Should I File for Bankruptcy Before or After Taxes?

If you're thinking about bankruptcy, it's a good idea to make sure your tax returns are up to date.

Updated by , Attorney · University of the Pacific McGeorge School of Law

You won't gain any real advantage by waiting to file your income tax return until you file a bankruptcy case. But, there are many reasons you'll want to be current when filing your Chapter 7 or Chapter 13 matter.



Tax Returns and Chapter 7 Bankruptcy

When you file for Chapter 7 bankruptcy, the trustee assigned to oversee your case will ask for your most recently filed tax return. That doesn't necessarily have to be the tax return for the last tax year, but if it isn't the most recent return, the trustee will ask why you haven't filed. Many people explain that they're exempt from filing because of a lack of reportable income.

If you'd like to learn about discharging tax, read Tax Debts in Chapter 7 Bankruptcy.

Tax Refunds in Chapter 7 Bankruptcy

The trustee will compare the income you report on your return to the amount in your bankruptcy paperwork. If you show that you're due a refund, the trustee will also want to check that you have the right to protect (exempt) it and that you've claimed the proper exemption amount. If you can't, you'd be required to turn the refund over to the trustee, who would, in turn, distribute it to your creditors.

Many people plan their bankruptcy to use the return for necessary items—such as living expenses—before filing for the case. If you choose this approach, keeping records of your expenditures is a good idea. Learn more about keeping a tax refund when filing for Chapter 7 bankruptcy.

Tax Returns and Chapter 13 Bankruptcy

In general, you must be up to date on your tax returns before you file a Chapter 13 case, but the rules allow you a little wiggle room. You must provide copies of the returns for the previous four tax years to the Chapter 13 trustee before the 341 meeting of creditors (the hearing that all filers must attend).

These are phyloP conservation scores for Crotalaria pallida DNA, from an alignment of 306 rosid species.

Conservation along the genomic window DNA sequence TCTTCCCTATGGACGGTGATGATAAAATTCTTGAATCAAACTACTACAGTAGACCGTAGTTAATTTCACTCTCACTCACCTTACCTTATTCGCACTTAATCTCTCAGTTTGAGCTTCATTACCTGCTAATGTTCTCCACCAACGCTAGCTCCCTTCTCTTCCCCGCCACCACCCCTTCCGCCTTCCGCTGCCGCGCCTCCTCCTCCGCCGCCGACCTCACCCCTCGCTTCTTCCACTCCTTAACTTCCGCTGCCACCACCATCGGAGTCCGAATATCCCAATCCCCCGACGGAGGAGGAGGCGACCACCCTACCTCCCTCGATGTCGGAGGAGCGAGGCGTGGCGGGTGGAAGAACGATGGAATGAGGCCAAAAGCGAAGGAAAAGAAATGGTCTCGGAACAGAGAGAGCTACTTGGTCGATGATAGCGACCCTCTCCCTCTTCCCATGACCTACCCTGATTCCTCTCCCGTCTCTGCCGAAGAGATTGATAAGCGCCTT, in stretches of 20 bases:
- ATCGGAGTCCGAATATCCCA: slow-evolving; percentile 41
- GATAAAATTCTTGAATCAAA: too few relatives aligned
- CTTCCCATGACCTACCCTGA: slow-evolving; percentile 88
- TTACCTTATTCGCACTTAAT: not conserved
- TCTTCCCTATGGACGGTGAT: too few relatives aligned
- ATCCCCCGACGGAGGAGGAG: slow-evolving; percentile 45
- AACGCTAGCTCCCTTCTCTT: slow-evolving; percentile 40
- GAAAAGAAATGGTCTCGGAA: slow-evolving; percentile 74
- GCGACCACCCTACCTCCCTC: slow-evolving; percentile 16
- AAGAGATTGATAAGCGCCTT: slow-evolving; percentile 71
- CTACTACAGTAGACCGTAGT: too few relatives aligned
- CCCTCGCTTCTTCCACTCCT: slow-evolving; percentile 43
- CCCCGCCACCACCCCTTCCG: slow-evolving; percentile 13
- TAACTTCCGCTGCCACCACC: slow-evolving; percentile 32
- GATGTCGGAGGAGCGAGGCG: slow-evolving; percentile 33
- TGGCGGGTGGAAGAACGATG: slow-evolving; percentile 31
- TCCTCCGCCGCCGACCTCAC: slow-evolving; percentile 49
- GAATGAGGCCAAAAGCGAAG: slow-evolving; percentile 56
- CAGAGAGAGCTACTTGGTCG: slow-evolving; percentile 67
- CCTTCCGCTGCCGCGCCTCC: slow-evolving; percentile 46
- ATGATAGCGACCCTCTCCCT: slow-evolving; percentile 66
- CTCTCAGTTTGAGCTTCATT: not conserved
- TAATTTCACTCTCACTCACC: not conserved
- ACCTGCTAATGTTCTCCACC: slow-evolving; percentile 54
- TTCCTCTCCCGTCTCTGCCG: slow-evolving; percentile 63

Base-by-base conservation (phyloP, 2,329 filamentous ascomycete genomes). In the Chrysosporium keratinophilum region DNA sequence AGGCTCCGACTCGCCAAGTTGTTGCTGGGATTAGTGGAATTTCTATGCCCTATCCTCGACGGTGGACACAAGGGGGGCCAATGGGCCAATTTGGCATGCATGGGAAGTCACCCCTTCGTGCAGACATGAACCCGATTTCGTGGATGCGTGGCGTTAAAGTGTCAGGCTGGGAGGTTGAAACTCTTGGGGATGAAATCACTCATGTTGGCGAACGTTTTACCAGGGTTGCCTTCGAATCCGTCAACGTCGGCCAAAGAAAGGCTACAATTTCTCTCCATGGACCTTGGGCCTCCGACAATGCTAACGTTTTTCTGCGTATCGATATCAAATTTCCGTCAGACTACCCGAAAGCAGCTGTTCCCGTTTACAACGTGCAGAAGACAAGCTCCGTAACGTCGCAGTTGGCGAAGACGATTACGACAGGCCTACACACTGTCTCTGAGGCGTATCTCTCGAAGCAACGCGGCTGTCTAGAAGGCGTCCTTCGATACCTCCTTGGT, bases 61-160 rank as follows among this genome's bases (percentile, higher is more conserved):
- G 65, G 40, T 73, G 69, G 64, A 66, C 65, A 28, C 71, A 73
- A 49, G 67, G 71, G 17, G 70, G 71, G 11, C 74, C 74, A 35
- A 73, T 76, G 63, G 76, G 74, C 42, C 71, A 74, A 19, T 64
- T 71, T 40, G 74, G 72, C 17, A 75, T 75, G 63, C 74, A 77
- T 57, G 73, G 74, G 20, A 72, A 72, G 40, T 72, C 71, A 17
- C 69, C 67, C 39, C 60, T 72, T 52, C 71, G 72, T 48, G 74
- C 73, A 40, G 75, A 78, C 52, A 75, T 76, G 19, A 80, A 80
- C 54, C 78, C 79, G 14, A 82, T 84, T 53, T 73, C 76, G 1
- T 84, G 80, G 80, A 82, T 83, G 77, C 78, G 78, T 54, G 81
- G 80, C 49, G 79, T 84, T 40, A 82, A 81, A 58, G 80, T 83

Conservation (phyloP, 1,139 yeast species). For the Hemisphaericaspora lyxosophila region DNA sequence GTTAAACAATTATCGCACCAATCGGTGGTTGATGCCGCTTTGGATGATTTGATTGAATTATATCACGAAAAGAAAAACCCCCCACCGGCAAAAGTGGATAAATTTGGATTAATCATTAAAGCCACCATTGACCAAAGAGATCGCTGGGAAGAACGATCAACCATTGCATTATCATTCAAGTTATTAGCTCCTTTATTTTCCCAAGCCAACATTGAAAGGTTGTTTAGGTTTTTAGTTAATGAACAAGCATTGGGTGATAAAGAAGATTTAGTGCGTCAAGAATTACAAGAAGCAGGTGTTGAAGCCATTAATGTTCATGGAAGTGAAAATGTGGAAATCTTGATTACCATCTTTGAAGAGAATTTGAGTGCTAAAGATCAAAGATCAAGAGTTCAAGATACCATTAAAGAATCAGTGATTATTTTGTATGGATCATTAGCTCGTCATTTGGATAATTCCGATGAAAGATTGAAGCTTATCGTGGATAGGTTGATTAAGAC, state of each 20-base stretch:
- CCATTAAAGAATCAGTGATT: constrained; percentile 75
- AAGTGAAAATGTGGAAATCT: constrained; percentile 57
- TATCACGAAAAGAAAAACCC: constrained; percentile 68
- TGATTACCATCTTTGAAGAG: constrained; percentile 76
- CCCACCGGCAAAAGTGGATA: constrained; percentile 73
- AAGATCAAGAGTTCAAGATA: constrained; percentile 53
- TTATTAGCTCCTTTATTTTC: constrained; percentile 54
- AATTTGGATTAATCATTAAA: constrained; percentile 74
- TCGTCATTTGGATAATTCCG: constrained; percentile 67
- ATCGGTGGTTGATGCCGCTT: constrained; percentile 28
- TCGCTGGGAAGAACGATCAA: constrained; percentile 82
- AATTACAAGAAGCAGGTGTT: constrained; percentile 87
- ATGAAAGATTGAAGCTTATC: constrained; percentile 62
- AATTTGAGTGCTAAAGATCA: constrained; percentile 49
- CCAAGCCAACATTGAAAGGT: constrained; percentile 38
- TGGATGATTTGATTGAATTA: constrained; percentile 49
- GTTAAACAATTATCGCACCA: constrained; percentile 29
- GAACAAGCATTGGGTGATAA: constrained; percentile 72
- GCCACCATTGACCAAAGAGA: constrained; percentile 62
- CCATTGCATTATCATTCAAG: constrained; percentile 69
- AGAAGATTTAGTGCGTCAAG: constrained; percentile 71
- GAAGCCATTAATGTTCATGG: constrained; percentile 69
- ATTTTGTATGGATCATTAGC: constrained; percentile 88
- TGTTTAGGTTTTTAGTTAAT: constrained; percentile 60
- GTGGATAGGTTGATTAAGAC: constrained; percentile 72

If you're not required to file a return, your trustee may ask for a letter, an affidavit, or a certification explaining why. Sometimes local courts will impose additional rules for documents in their districts.

If you owe the IRS a return but don't file it before your 341 meeting of creditors, things can happen to derail your case.

  • A motion. The trustee will file a motion giving you a very brief period to provide your returns. If you miss the deadline, the court can dismiss your case automatically, leaving you no chance to plead your case to the judge.
  • A substitute return. The IRS might have to file a claim with its best estimate of what you owe based on your past income. The problem? IRS estimates are almost always higher than you would owe after filing a proper return.

Learn about reasons the bankruptcy court might dismiss your case.

Managing Tax With Chapter 13 Bankruptcy

Filing your tax return might not be as burdensome once you realize that using Chapter 13 bankruptcy to manage your tax debt can be smart. Here's why:

  • Dischargeable taxes (generally those older than three tax years) might be forgiven without any payment, depending on your disposable income after your reasonable and necessary expenses are deducted from your pay.
  • Past dischargeable past due taxes will not incur additional interest or penalties while you're in Chapter 13 bankruptcy (you'll have to pay interest on nondischargeable tax).
  • You can satisfy an IRS tax lien through the Chapter 13 plan.
  • The IRS must abide by the plan as long as you include all your outstanding income tax and keep your tax returns and post-petition tax obligations current during your Chapter 13 plan.

Remember that any nondischargeable tax that won't go away in bankruptcy (generally, those incurred during the last three tax years) must be paid in full during the three- to five-year Chapter 13 plan. At its completion, you'll be caught up on your taxes, along with most or all of your other debts.

Learn more about Chapter 13 bankruptcy and taxes.

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